As the Blues’ struggles continue, many reports have come out that Blues “are in talks” with other teams about acquiring a Top 6 forward before the deadline. “I’m not sure the prices will stay what they’re asking for”, Armstrong tells NHL.com in an article here, “And I know if they do, we wont be involved.”
Given his response to this question, it seems that the national level of attention that the Blues’ top four prospects of Kyrou, Kostin, Thomas, and Thompson have generated seems to resonate with Armstrong and he’s placed a pretty high price on the youngsters.
If you take a look around the league, it’s easy to see why. The old style of enforcers and heavy hitting hockey is quickly evolving into speed, skill, and playmaking ability, which is precisely what these prospects possess.
Jordan Kyrou is on pace for 142 points this year with the Sarnia Sting, which would put him 12th on the list for points in a single-season all time. Some notables on this list include; John Tavares (134), Corey Perry (130), Alex DeBrincat (127), Mitch Marner (126), Patrick Kane (145) and Eric Lindros (149).
Already a fan favorite, Tage Thompson has burst onto the St. Louis scene in just 18 games played and has already accumulated more points than Sundqvist, Paajarvi, and Thorburn at the age of 20.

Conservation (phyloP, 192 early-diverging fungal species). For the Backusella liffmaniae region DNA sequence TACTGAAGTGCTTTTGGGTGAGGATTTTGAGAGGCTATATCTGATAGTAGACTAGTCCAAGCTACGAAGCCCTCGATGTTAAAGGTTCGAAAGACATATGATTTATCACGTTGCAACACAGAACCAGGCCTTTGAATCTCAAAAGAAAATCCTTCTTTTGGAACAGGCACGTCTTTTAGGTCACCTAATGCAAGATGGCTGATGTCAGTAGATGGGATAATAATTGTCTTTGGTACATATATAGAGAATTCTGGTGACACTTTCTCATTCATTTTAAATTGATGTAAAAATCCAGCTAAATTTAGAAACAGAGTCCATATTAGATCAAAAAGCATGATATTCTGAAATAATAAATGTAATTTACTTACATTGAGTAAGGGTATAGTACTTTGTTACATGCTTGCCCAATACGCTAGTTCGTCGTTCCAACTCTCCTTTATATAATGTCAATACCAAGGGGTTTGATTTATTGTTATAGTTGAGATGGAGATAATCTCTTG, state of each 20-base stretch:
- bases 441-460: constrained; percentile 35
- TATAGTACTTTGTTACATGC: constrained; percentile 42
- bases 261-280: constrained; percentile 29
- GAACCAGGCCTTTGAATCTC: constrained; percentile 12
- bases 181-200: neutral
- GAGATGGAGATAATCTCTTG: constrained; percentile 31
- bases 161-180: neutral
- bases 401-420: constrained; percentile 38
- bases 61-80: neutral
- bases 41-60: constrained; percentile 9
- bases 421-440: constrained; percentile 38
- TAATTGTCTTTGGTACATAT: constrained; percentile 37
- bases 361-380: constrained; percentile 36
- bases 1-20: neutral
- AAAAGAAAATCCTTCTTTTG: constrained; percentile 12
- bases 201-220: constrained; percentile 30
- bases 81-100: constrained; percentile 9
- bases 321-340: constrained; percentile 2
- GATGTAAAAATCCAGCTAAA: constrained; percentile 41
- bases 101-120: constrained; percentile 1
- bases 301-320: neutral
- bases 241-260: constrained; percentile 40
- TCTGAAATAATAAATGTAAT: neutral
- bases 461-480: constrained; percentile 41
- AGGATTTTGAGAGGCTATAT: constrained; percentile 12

But this is not uncommon in the NHL today.
At the time this piece is being written, Brock Boeser (age 20) currently leads his team in points, Matthew Barzal (20) has more assists than John Tavares, Clayton Keller (19) has more goals, assists, and a better +/- than Oliver Ekman-Larsson, Jesper Bratt (19) and Nico Hischier (19) have the second and third most points on the Devils (trailing only Taylor Hall), Alex DeBrincat (20) and Jonathan Toews have the same amount of goals, and the list goes on.
The point that is surfacing here is that, as technology and intelligence advance, so do sports. New styles of play and training methods have contributed to the rise of a new breed of athletes that are taking over the ice from the time they step on it. So why trade a player who has this potential at the age of 19-20 for a rental or someone from the diminishing era of players who doesnt fit the “fast and furious” mold?
Blues fans saw first hand our front office reap the benefits of a rental. When the Caps went all in for Kevin Shattenkirk, we were handed a 1st round pick and Zach Sanford, and the Capitals still didn’t win the cup or the bid for Shattenkirk in the offseason.
In the NHL, it’s very difficult for teams to enter the realm of a dynasty. It takes a lot of good scouting, smart contracts, some power moves, and a little bit of luck. But at the base of this concept are two things; drafting well and conducting team friendly contracts.
Armstrong has shown he is committed to both of these things and I truly believe that the Blues are close to their subsequent reign over the NHL within the next 5 years.